June 2015
Volume 56, Issue 7
ARVO Annual Meeting Abstract  |   June 2015
Retinal Mediator of Uniform Hue Perceptions
Author Affiliations & Notes
  • Nathaniel D Douda
    Psychology, Colorado State University, Fort Collins, CO
  • Jamie K Opper
    Psychology, Colorado State University, Fort Collins, CO
  • Andrew I Wilson
    Psychology, Colorado State University, Fort Collins, CO
  • Katie T Youngpeter
    Psychology, Colorado State University, Fort Collins, CO
  • Vicki J Volbrecht
    Psychology, Colorado State University, Fort Collins, CO
  • Footnotes
    Commercial Relationships Nathaniel Douda, None; Jamie Opper, None; Andrew Wilson, None; Katie Youngpeter, None; Vicki Volbrecht, None
  • Footnotes
    Support None
Investigative Ophthalmology & Visual Science June 2015, Vol.56, 4012. doi:
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      Nathaniel D Douda, Jamie K Opper, Andrew I Wilson, Katie T Youngpeter, Vicki J Volbrecht; Retinal Mediator of Uniform Hue Perceptions. Invest. Ophthalmol. Vis. Sci. 2015;56(7 ):4012.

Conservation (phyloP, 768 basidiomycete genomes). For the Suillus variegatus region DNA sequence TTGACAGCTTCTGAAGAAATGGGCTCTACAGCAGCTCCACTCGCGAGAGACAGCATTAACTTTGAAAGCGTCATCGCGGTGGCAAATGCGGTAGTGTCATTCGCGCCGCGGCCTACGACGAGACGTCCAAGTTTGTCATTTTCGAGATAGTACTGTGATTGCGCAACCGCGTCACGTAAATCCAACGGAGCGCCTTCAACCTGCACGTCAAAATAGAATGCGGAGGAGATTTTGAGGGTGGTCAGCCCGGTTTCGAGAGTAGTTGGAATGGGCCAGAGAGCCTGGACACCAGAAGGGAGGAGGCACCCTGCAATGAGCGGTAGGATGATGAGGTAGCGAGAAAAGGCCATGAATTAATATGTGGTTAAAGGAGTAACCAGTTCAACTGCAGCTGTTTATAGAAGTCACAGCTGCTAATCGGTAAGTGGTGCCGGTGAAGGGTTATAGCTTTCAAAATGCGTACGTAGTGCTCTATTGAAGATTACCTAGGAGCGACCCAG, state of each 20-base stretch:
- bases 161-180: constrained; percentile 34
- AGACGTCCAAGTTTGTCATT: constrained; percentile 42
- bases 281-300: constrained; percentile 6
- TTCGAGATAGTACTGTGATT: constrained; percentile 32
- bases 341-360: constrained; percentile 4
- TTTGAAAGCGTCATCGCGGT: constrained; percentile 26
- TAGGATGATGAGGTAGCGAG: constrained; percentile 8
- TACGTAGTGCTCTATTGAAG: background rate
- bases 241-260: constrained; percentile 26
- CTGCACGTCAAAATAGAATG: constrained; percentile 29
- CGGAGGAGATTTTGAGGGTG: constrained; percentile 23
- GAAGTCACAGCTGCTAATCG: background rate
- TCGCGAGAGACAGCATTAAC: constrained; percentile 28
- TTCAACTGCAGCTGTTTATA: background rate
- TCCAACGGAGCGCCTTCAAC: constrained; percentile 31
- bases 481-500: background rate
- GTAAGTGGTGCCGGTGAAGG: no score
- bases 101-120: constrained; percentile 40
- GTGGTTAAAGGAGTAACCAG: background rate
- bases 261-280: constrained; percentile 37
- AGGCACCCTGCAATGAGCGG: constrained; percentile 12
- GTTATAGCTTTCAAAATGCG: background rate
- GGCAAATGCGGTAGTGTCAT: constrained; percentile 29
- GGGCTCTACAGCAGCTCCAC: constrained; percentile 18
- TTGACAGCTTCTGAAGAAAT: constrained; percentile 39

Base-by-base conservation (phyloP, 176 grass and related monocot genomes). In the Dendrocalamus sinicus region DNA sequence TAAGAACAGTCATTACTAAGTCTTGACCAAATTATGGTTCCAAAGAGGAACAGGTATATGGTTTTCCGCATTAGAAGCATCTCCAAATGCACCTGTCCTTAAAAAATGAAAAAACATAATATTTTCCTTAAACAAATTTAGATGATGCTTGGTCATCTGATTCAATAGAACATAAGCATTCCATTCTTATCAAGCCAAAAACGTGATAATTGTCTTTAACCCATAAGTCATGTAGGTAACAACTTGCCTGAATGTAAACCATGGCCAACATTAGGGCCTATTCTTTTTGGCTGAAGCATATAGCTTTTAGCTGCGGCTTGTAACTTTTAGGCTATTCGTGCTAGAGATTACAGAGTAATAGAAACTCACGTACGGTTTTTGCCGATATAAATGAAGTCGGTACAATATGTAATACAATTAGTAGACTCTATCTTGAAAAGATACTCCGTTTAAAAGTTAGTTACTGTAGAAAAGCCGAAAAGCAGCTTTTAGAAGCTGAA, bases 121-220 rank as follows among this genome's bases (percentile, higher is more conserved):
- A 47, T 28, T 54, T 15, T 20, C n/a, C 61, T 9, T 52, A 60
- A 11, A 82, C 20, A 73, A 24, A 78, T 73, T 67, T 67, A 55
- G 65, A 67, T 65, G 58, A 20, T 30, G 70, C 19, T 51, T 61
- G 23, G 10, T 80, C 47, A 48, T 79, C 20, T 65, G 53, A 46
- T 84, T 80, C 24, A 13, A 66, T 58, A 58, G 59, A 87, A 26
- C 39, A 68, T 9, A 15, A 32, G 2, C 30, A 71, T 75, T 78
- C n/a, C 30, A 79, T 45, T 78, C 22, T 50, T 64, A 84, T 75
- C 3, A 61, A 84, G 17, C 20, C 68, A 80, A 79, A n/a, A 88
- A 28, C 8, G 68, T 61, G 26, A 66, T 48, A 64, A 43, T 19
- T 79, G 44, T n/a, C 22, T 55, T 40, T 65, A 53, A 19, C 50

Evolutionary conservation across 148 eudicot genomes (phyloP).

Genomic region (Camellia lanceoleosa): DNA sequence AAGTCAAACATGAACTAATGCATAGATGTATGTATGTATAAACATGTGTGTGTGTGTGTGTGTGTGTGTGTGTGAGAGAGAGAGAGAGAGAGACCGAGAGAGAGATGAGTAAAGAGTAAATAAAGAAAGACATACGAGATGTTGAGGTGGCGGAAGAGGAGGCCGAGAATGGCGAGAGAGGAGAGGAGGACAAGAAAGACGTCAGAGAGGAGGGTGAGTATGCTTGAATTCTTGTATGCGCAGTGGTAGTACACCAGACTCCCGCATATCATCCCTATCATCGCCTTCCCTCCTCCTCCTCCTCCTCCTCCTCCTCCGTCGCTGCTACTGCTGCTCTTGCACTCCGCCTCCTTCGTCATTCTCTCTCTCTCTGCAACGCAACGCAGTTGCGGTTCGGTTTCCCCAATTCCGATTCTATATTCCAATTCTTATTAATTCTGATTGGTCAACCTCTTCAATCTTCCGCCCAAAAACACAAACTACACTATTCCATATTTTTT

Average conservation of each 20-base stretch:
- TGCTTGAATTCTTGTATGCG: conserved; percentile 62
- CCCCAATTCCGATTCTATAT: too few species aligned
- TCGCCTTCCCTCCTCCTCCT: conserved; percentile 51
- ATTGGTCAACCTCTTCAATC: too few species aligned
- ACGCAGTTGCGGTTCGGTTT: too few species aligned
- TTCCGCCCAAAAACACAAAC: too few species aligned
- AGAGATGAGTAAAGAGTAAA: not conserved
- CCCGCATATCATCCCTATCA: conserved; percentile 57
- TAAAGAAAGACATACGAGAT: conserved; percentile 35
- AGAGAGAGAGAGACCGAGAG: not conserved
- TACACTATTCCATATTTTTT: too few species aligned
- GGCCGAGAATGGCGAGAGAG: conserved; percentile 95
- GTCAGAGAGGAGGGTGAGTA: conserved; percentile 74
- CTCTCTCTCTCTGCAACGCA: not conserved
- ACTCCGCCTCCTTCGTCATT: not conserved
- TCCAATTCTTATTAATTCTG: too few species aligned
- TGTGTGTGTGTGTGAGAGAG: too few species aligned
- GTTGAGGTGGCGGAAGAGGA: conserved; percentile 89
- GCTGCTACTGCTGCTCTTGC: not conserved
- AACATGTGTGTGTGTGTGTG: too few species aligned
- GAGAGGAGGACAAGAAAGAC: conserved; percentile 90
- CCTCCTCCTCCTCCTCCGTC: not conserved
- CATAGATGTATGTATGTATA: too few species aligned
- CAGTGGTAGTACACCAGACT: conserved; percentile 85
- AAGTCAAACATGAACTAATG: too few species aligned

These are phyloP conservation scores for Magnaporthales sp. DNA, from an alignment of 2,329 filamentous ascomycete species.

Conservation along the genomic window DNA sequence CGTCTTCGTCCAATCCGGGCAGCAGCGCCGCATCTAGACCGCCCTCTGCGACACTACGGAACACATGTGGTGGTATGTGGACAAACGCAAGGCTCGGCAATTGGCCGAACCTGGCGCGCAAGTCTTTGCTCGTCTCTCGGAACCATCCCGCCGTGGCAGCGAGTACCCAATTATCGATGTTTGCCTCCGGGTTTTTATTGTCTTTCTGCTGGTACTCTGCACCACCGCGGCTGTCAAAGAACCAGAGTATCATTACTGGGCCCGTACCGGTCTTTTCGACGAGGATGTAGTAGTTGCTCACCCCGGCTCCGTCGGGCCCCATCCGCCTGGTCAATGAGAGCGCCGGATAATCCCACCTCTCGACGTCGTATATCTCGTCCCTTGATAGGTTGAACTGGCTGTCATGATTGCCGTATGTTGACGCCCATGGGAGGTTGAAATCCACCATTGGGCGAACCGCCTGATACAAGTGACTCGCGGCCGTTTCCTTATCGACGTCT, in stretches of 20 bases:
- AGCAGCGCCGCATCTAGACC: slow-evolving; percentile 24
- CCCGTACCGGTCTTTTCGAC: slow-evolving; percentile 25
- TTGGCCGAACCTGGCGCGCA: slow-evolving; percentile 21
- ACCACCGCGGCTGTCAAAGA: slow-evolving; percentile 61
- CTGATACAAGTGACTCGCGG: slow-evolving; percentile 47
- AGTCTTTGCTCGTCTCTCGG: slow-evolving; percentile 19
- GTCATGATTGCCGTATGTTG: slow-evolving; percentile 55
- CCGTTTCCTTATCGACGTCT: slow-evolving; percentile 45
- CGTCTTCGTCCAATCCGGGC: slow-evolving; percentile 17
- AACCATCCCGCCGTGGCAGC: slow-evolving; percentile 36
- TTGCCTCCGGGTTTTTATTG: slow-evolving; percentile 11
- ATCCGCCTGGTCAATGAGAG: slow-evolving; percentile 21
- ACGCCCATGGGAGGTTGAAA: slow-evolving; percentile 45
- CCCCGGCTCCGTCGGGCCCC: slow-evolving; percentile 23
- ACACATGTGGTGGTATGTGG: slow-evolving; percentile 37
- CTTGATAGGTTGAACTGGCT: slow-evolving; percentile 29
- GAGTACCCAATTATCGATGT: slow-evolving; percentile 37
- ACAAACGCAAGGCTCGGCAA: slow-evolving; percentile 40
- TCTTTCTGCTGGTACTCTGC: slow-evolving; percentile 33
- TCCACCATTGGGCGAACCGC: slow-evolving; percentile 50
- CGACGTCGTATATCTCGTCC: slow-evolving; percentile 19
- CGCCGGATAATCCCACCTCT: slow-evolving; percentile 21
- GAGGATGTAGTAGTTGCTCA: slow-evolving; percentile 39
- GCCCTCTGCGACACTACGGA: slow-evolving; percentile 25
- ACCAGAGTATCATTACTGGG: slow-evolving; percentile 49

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      © ARVO (1962-2015); The Authors (2016-present)

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Purpose: Stimuli presented either to the fovea or to the peripheral retina differ in color, yet in everyday living we usually do not view stimuli in isolation as we do in the laboratory. How is color perception determined when a stimulus covers both the fovea and the peripheral retina? Does the fovea determine the overall perception, does the peripheral retina determine the overall perception, or does the overall perception represent an average of the different retinal areas? This study investigated how information from the fovea and peripheral retina are combined to give one uniform perception.

Methods: Monochromatic (420-660 nm) circular (1°, 23°) or annular (17° inner diameter, 23° outer diameter) stimuli were equated to 1.3 log td and presented for 500 ms. After 30 min dark adaptation the four observers described their hue perceptions using the “4 + 1” hue-naming procedure.

Results: Similar to previous findings from our laboratory, the hue perceptions for the 1° foveal stimulus differed from that for the annular stimulus. In particular, the annular stimulus appeared greener across the visible spectrum and more yellow and saturated in the midspectral region of the visible spectrum compared to the foveal stimulus. The hue-naming data were strikingly similar between the annular and 23° circular stimuli.

Conclusions: Initial findings indicate that when a stimulus covers both the foveal and peripheral regions of the retina, the peripheral retina determines the overall hue perception of the stimulus.


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